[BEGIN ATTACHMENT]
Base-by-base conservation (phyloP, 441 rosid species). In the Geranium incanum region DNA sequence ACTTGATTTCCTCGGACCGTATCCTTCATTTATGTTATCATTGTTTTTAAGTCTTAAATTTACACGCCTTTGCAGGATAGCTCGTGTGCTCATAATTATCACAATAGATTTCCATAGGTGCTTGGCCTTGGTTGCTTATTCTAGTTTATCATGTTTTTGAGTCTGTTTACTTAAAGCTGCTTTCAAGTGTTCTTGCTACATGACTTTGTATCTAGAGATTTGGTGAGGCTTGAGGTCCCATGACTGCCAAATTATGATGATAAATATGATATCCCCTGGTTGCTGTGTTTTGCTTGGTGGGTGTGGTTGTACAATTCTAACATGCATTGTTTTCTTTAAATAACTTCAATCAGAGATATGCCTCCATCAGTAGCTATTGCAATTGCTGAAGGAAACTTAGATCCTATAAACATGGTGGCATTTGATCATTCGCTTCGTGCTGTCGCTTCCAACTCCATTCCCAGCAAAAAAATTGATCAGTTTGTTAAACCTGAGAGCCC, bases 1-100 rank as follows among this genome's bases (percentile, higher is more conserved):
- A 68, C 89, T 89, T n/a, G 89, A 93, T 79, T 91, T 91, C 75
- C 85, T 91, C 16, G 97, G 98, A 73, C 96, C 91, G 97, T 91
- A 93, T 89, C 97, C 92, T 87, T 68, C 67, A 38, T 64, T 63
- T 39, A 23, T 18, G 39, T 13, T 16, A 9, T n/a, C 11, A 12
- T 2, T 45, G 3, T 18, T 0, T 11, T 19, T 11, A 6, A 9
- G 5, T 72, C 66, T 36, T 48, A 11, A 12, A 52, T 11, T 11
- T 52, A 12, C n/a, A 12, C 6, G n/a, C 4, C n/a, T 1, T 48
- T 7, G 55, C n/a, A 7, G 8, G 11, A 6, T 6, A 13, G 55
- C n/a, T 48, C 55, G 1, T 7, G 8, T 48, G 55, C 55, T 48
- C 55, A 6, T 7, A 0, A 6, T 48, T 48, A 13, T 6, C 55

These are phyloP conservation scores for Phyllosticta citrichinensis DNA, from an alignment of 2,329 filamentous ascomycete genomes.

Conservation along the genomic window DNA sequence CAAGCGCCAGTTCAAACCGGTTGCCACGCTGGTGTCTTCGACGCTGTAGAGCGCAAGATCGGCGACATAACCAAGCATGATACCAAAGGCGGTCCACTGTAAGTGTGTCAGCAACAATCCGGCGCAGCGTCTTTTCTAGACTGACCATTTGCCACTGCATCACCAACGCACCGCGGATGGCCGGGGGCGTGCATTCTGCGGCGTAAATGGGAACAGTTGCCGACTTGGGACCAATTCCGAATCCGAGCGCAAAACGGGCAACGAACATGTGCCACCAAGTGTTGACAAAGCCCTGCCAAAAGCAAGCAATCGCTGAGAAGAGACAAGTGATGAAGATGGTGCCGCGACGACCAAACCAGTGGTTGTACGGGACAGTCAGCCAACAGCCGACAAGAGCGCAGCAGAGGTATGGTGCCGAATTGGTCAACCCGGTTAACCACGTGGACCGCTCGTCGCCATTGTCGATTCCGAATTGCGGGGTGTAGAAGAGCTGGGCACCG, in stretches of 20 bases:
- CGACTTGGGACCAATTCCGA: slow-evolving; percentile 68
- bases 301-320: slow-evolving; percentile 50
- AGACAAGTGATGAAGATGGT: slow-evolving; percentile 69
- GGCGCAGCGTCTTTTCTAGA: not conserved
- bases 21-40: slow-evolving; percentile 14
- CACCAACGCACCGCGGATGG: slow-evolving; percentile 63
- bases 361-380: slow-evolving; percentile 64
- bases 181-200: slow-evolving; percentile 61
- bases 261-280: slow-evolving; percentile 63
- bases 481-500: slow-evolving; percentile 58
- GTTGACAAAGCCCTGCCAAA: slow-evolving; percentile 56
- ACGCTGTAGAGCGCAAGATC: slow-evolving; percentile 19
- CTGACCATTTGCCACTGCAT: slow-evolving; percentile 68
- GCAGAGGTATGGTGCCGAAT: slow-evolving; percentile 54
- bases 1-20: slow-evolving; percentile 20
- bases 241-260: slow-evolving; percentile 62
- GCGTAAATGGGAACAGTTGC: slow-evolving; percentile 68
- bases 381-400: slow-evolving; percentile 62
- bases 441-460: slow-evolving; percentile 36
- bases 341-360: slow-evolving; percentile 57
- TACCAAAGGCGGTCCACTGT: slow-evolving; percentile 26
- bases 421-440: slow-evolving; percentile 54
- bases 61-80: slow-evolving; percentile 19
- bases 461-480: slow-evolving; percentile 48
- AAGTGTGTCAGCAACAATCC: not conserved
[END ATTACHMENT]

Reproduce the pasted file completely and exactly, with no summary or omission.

Base-by-base conservation (phyloP, 441 rosid species). In the Geranium incanum region DNA sequence ACTTGATTTCCTCGGACCGTATCCTTCATTTATGTTATCATTGTTTTTAAGTCTTAAATTTACACGCCTTTGCAGGATAGCTCGTGTGCTCATAATTATCACAATAGATTTCCATAGGTGCTTGGCCTTGGTTGCTTATTCTAGTTTATCATGTTTTTGAGTCTGTTTACTTAAAGCTGCTTTCAAGTGTTCTTGCTACATGACTTTGTATCTAGAGATTTGGTGAGGCTTGAGGTCCCATGACTGCCAAATTATGATGATAAATATGATATCCCCTGGTTGCTGTGTTTTGCTTGGTGGGTGTGGTTGTACAATTCTAACATGCATTGTTTTCTTTAAATAACTTCAATCAGAGATATGCCTCCATCAGTAGCTATTGCAATTGCTGAAGGAAACTTAGATCCTATAAACATGGTGGCATTTGATCATTCGCTTCGTGCTGTCGCTTCCAACTCCATTCCCAGCAAAAAAATTGATCAGTTTGTTAAACCTGAGAGCCC, bases 1-100 rank as follows among this genome's bases (percentile, higher is more conserved):
- A 68, C 89, T 89, T n/a, G 89, A 93, T 79, T 91, T 91, C 75
- C 85, T 91, C 16, G 97, G 98, A 73, C 96, C 91, G 97, T 91
- A 93, T 89, C 97, C 92, T 87, T 68, C 67, A 38, T 64, T 63
- T 39, A 23, T 18, G 39, T 13, T 16, A 9, T n/a, C 11, A 12
- T 2, T 45, G 3, T 18, T 0, T 11, T 19, T 11, A 6, A 9
- G 5, T 72, C 66, T 36, T 48, A 11, A 12, A 52, T 11, T 11
- T 52, A 12, C n/a, A 12, C 6, G n/a, C 4, C n/a, T 1, T 48
- T 7, G 55, C n/a, A 7, G 8, G 11, A 6, T 6, A 13, G 55
- C n/a, T 48, C 55, G 1, T 7, G 8, T 48, G 55, C 55, T 48
- C 55, A 6, T 7, A 0, A 6, T 48, T 48, A 13, T 6, C 55

These are phyloP conservation scores for Phyllosticta citrichinensis DNA, from an alignment of 2,329 filamentous ascomycete genomes.

Conservation along the genomic window DNA sequence CAAGCGCCAGTTCAAACCGGTTGCCACGCTGGTGTCTTCGACGCTGTAGAGCGCAAGATCGGCGACATAACCAAGCATGATACCAAAGGCGGTCCACTGTAAGTGTGTCAGCAACAATCCGGCGCAGCGTCTTTTCTAGACTGACCATTTGCCACTGCATCACCAACGCACCGCGGATGGCCGGGGGCGTGCATTCTGCGGCGTAAATGGGAACAGTTGCCGACTTGGGACCAATTCCGAATCCGAGCGCAAAACGGGCAACGAACATGTGCCACCAAGTGTTGACAAAGCCCTGCCAAAAGCAAGCAATCGCTGAGAAGAGACAAGTGATGAAGATGGTGCCGCGACGACCAAACCAGTGGTTGTACGGGACAGTCAGCCAACAGCCGACAAGAGCGCAGCAGAGGTATGGTGCCGAATTGGTCAACCCGGTTAACCACGTGGACCGCTCGTCGCCATTGTCGATTCCGAATTGCGGGGTGTAGAAGAGCTGGGCACCG, in stretches of 20 bases:
- CGACTTGGGACCAATTCCGA: slow-evolving; percentile 68
- bases 301-320: slow-evolving; percentile 50
- AGACAAGTGATGAAGATGGT: slow-evolving; percentile 69
- GGCGCAGCGTCTTTTCTAGA: not conserved
- bases 21-40: slow-evolving; percentile 14
- CACCAACGCACCGCGGATGG: slow-evolving; percentile 63
- bases 361-380: slow-evolving; percentile 64
- bases 181-200: slow-evolving; percentile 61
- bases 261-280: slow-evolving; percentile 63
- bases 481-500: slow-evolving; percentile 58
- GTTGACAAAGCCCTGCCAAA: slow-evolving; percentile 56
- ACGCTGTAGAGCGCAAGATC: slow-evolving; percentile 19
- CTGACCATTTGCCACTGCAT: slow-evolving; percentile 68
- GCAGAGGTATGGTGCCGAAT: slow-evolving; percentile 54
- bases 1-20: slow-evolving; percentile 20
- bases 241-260: slow-evolving; percentile 62
- GCGTAAATGGGAACAGTTGC: slow-evolving; percentile 68
- bases 381-400: slow-evolving; percentile 62
- bases 441-460: slow-evolving; percentile 36
- bases 341-360: slow-evolving; percentile 57
- TACCAAAGGCGGTCCACTGT: slow-evolving; percentile 26
- bases 421-440: slow-evolving; percentile 54
- bases 61-80: slow-evolving; percentile 19
- bases 461-480: slow-evolving; percentile 48
- AAGTGTGTCAGCAACAATCC: not conserved